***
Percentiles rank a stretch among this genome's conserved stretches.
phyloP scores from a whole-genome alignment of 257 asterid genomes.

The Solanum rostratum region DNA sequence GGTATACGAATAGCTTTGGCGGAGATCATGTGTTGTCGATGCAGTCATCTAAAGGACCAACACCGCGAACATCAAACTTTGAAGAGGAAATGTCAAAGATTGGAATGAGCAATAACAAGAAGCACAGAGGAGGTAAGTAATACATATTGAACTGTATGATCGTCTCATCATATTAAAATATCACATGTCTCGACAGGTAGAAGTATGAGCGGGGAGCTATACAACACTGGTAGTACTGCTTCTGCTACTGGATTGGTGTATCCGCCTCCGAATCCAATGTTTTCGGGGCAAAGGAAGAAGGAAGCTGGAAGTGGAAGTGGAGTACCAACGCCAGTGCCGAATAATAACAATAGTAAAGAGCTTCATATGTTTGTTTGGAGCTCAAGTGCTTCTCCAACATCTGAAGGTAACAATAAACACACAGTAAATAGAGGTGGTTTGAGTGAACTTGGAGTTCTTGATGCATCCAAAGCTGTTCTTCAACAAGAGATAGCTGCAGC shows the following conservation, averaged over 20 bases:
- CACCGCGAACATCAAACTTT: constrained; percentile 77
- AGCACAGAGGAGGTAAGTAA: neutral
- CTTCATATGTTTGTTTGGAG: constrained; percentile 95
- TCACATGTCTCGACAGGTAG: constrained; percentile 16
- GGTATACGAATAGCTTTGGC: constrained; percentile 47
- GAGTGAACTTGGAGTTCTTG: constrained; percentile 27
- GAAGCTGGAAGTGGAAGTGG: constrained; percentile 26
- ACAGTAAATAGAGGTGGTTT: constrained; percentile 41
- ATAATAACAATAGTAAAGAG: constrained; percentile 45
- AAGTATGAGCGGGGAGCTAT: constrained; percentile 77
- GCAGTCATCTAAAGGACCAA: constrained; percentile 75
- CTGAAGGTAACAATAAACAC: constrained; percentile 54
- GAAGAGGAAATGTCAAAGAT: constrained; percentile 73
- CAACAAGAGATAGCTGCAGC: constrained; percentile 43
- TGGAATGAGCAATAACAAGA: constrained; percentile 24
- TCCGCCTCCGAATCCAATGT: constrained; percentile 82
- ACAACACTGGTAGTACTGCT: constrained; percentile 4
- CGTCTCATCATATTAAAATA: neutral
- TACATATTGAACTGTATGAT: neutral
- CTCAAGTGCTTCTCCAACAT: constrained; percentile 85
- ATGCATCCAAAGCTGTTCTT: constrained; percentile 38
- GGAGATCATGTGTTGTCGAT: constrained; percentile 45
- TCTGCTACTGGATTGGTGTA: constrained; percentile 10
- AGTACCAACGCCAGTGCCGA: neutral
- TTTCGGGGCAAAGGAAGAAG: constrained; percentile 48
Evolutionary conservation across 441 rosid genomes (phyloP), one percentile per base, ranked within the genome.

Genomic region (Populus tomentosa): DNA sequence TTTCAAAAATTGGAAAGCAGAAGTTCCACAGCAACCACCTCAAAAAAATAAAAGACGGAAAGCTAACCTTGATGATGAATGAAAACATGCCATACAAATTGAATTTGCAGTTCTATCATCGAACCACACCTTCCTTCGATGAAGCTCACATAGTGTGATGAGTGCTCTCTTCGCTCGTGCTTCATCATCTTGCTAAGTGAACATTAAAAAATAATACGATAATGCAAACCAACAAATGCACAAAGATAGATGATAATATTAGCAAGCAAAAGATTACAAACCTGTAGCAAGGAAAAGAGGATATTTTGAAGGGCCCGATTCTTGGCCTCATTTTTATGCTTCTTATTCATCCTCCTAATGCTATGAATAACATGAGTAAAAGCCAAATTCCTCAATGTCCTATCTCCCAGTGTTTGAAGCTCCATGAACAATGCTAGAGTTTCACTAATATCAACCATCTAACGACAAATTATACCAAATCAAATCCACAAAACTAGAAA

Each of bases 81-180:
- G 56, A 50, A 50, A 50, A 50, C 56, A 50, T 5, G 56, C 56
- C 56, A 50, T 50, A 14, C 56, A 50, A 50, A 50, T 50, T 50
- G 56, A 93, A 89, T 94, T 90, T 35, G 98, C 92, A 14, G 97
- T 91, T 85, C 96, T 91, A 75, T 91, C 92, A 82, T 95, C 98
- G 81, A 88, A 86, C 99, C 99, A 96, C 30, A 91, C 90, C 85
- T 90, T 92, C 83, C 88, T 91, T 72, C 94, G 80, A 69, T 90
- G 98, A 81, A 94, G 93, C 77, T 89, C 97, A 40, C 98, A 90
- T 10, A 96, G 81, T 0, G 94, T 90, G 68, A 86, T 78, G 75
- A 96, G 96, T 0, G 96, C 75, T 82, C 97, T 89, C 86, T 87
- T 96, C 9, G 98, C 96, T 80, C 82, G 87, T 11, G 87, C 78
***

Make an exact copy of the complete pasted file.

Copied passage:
Percentiles rank a stretch among this genome's conserved stretches.
phyloP scores from a whole-genome alignment of 257 asterid genomes.

The Solanum rostratum region DNA sequence GGTATACGAATAGCTTTGGCGGAGATCATGTGTTGTCGATGCAGTCATCTAAAGGACCAACACCGCGAACATCAAACTTTGAAGAGGAAATGTCAAAGATTGGAATGAGCAATAACAAGAAGCACAGAGGAGGTAAGTAATACATATTGAACTGTATGATCGTCTCATCATATTAAAATATCACATGTCTCGACAGGTAGAAGTATGAGCGGGGAGCTATACAACACTGGTAGTACTGCTTCTGCTACTGGATTGGTGTATCCGCCTCCGAATCCAATGTTTTCGGGGCAAAGGAAGAAGGAAGCTGGAAGTGGAAGTGGAGTACCAACGCCAGTGCCGAATAATAACAATAGTAAAGAGCTTCATATGTTTGTTTGGAGCTCAAGTGCTTCTCCAACATCTGAAGGTAACAATAAACACACAGTAAATAGAGGTGGTTTGAGTGAACTTGGAGTTCTTGATGCATCCAAAGCTGTTCTTCAACAAGAGATAGCTGCAGC shows the following conservation, averaged over 20 bases:
- CACCGCGAACATCAAACTTT: constrained; percentile 77
- AGCACAGAGGAGGTAAGTAA: neutral
- CTTCATATGTTTGTTTGGAG: constrained; percentile 95
- TCACATGTCTCGACAGGTAG: constrained; percentile 16
- GGTATACGAATAGCTTTGGC: constrained; percentile 47
- GAGTGAACTTGGAGTTCTTG: constrained; percentile 27
- GAAGCTGGAAGTGGAAGTGG: constrained; percentile 26
- ACAGTAAATAGAGGTGGTTT: constrained; percentile 41
- ATAATAACAATAGTAAAGAG: constrained; percentile 45
- AAGTATGAGCGGGGAGCTAT: constrained; percentile 77
- GCAGTCATCTAAAGGACCAA: constrained; percentile 75
- CTGAAGGTAACAATAAACAC: constrained; percentile 54
- GAAGAGGAAATGTCAAAGAT: constrained; percentile 73
- CAACAAGAGATAGCTGCAGC: constrained; percentile 43
- TGGAATGAGCAATAACAAGA: constrained; percentile 24
- TCCGCCTCCGAATCCAATGT: constrained; percentile 82
- ACAACACTGGTAGTACTGCT: constrained; percentile 4
- CGTCTCATCATATTAAAATA: neutral
- TACATATTGAACTGTATGAT: neutral
- CTCAAGTGCTTCTCCAACAT: constrained; percentile 85
- ATGCATCCAAAGCTGTTCTT: constrained; percentile 38
- GGAGATCATGTGTTGTCGAT: constrained; percentile 45
- TCTGCTACTGGATTGGTGTA: constrained; percentile 10
- AGTACCAACGCCAGTGCCGA: neutral
- TTTCGGGGCAAAGGAAGAAG: constrained; percentile 48
Evolutionary conservation across 441 rosid genomes (phyloP), one percentile per base, ranked within the genome.

Genomic region (Populus tomentosa): DNA sequence TTTCAAAAATTGGAAAGCAGAAGTTCCACAGCAACCACCTCAAAAAAATAAAAGACGGAAAGCTAACCTTGATGATGAATGAAAACATGCCATACAAATTGAATTTGCAGTTCTATCATCGAACCACACCTTCCTTCGATGAAGCTCACATAGTGTGATGAGTGCTCTCTTCGCTCGTGCTTCATCATCTTGCTAAGTGAACATTAAAAAATAATACGATAATGCAAACCAACAAATGCACAAAGATAGATGATAATATTAGCAAGCAAAAGATTACAAACCTGTAGCAAGGAAAAGAGGATATTTTGAAGGGCCCGATTCTTGGCCTCATTTTTATGCTTCTTATTCATCCTCCTAATGCTATGAATAACATGAGTAAAAGCCAAATTCCTCAATGTCCTATCTCCCAGTGTTTGAAGCTCCATGAACAATGCTAGAGTTTCACTAATATCAACCATCTAACGACAAATTATACCAAATCAAATCCACAAAACTAGAAA

Each of bases 81-180:
- G 56, A 50, A 50, A 50, A 50, C 56, A 50, T 5, G 56, C 56
- C 56, A 50, T 50, A 14, C 56, A 50, A 50, A 50, T 50, T 50
- G 56, A 93, A 89, T 94, T 90, T 35, G 98, C 92, A 14, G 97
- T 91, T 85, C 96, T 91, A 75, T 91, C 92, A 82, T 95, C 98
- G 81, A 88, A 86, C 99, C 99, A 96, C 30, A 91, C 90, C 85
- T 90, T 92, C 83, C 88, T 91, T 72, C 94, G 80, A 69, T 90
- G 98, A 81, A 94, G 93, C 77, T 89, C 97, A 40, C 98, A 90
- T 10, A 96, G 81, T 0, G 94, T 90, G 68, A 86, T 78, G 75
- A 96, G 96, T 0, G 96, C 75, T 82, C 97, T 89, C 86, T 87
- T 96, C 9, G 98, C 96, T 80, C 82, G 87, T 11, G 87, C 78